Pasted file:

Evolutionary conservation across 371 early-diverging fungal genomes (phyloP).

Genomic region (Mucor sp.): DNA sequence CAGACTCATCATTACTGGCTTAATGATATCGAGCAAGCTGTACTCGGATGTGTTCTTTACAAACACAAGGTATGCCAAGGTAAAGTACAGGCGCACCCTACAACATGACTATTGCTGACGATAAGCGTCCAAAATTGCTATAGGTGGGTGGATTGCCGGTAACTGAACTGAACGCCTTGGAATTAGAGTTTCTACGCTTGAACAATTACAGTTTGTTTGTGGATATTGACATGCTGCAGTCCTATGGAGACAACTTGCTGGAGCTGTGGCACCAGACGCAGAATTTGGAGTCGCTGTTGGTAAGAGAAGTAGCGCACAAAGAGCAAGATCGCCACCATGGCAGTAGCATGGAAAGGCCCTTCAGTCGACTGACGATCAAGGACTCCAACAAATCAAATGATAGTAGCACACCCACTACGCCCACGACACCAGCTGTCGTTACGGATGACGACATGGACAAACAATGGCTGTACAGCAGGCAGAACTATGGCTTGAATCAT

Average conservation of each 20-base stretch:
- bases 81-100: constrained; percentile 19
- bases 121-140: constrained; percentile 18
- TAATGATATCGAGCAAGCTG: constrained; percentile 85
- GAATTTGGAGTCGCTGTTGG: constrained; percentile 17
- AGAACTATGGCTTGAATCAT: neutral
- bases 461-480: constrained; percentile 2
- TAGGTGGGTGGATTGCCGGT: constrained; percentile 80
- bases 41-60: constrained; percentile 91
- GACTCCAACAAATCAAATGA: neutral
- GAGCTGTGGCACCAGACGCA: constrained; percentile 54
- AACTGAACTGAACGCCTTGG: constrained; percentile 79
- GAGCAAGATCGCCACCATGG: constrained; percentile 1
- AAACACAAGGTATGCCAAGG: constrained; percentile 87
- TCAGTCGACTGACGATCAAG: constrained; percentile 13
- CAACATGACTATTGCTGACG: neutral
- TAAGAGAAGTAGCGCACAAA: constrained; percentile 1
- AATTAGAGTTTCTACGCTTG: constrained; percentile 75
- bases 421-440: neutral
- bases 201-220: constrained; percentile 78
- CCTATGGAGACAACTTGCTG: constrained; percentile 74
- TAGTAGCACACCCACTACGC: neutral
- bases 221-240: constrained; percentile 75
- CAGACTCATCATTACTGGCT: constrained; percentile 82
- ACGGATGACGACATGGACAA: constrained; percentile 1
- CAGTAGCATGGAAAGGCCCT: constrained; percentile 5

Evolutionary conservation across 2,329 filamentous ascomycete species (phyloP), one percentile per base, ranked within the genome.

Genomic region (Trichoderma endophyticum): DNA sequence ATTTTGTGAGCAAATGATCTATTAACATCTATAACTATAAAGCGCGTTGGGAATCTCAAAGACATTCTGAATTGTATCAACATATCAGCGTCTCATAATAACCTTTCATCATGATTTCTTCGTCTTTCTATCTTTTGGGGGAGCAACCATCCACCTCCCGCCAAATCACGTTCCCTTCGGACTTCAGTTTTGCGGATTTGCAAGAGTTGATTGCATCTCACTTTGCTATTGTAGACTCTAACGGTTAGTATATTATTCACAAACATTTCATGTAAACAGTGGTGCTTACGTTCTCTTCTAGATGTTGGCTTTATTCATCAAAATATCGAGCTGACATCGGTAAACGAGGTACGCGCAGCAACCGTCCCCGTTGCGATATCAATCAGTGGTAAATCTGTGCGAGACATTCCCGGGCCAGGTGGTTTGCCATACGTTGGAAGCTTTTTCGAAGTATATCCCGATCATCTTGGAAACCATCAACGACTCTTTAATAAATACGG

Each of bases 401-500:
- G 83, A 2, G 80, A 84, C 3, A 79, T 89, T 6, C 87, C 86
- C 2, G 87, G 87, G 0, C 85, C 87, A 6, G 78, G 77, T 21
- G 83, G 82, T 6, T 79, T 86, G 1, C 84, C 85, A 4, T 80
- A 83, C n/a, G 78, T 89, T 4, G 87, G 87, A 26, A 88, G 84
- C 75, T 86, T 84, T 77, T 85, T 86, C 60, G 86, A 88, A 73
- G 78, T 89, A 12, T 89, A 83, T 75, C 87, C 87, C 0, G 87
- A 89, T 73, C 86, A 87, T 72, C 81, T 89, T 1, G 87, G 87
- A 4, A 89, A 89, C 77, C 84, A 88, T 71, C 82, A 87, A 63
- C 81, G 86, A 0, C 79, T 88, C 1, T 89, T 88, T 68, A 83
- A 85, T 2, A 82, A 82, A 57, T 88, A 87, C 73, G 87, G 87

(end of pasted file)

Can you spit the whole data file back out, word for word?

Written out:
Evolutionary conservation across 371 early-diverging fungal genomes (phyloP).

Genomic region (Mucor sp.): DNA sequence CAGACTCATCATTACTGGCTTAATGATATCGAGCAAGCTGTACTCGGATGTGTTCTTTACAAACACAAGGTATGCCAAGGTAAAGTACAGGCGCACCCTACAACATGACTATTGCTGACGATAAGCGTCCAAAATTGCTATAGGTGGGTGGATTGCCGGTAACTGAACTGAACGCCTTGGAATTAGAGTTTCTACGCTTGAACAATTACAGTTTGTTTGTGGATATTGACATGCTGCAGTCCTATGGAGACAACTTGCTGGAGCTGTGGCACCAGACGCAGAATTTGGAGTCGCTGTTGGTAAGAGAAGTAGCGCACAAAGAGCAAGATCGCCACCATGGCAGTAGCATGGAAAGGCCCTTCAGTCGACTGACGATCAAGGACTCCAACAAATCAAATGATAGTAGCACACCCACTACGCCCACGACACCAGCTGTCGTTACGGATGACGACATGGACAAACAATGGCTGTACAGCAGGCAGAACTATGGCTTGAATCAT

Average conservation of each 20-base stretch:
- bases 81-100: constrained; percentile 19
- bases 121-140: constrained; percentile 18
- TAATGATATCGAGCAAGCTG: constrained; percentile 85
- GAATTTGGAGTCGCTGTTGG: constrained; percentile 17
- AGAACTATGGCTTGAATCAT: neutral
- bases 461-480: constrained; percentile 2
- TAGGTGGGTGGATTGCCGGT: constrained; percentile 80
- bases 41-60: constrained; percentile 91
- GACTCCAACAAATCAAATGA: neutral
- GAGCTGTGGCACCAGACGCA: constrained; percentile 54
- AACTGAACTGAACGCCTTGG: constrained; percentile 79
- GAGCAAGATCGCCACCATGG: constrained; percentile 1
- AAACACAAGGTATGCCAAGG: constrained; percentile 87
- TCAGTCGACTGACGATCAAG: constrained; percentile 13
- CAACATGACTATTGCTGACG: neutral
- TAAGAGAAGTAGCGCACAAA: constrained; percentile 1
- AATTAGAGTTTCTACGCTTG: constrained; percentile 75
- bases 421-440: neutral
- bases 201-220: constrained; percentile 78
- CCTATGGAGACAACTTGCTG: constrained; percentile 74
- TAGTAGCACACCCACTACGC: neutral
- bases 221-240: constrained; percentile 75
- CAGACTCATCATTACTGGCT: constrained; percentile 82
- ACGGATGACGACATGGACAA: constrained; percentile 1
- CAGTAGCATGGAAAGGCCCT: constrained; percentile 5

Evolutionary conservation across 2,329 filamentous ascomycete species (phyloP), one percentile per base, ranked within the genome.

Genomic region (Trichoderma endophyticum): DNA sequence ATTTTGTGAGCAAATGATCTATTAACATCTATAACTATAAAGCGCGTTGGGAATCTCAAAGACATTCTGAATTGTATCAACATATCAGCGTCTCATAATAACCTTTCATCATGATTTCTTCGTCTTTCTATCTTTTGGGGGAGCAACCATCCACCTCCCGCCAAATCACGTTCCCTTCGGACTTCAGTTTTGCGGATTTGCAAGAGTTGATTGCATCTCACTTTGCTATTGTAGACTCTAACGGTTAGTATATTATTCACAAACATTTCATGTAAACAGTGGTGCTTACGTTCTCTTCTAGATGTTGGCTTTATTCATCAAAATATCGAGCTGACATCGGTAAACGAGGTACGCGCAGCAACCGTCCCCGTTGCGATATCAATCAGTGGTAAATCTGTGCGAGACATTCCCGGGCCAGGTGGTTTGCCATACGTTGGAAGCTTTTTCGAAGTATATCCCGATCATCTTGGAAACCATCAACGACTCTTTAATAAATACGG

Each of bases 401-500:
- G 83, A 2, G 80, A 84, C 3, A 79, T 89, T 6, C 87, C 86
- C 2, G 87, G 87, G 0, C 85, C 87, A 6, G 78, G 77, T 21
- G 83, G 82, T 6, T 79, T 86, G 1, C 84, C 85, A 4, T 80
- A 83, C n/a, G 78, T 89, T 4, G 87, G 87, A 26, A 88, G 84
- C 75, T 86, T 84, T 77, T 85, T 86, C 60, G 86, A 88, A 73
- G 78, T 89, A 12, T 89, A 83, T 75, C 87, C 87, C 0, G 87
- A 89, T 73, C 86, A 87, T 72, C 81, T 89, T 1, G 87, G 87
- A 4, A 89, A 89, C 77, C 84, A 88, T 71, C 82, A 87, A 63
- C 81, G 86, A 0, C 79, T 88, C 1, T 89, T 88, T 68, A 83
- A 85, T 2, A 82, A 82, A 57, T 88, A 87, C 73, G 87, G 87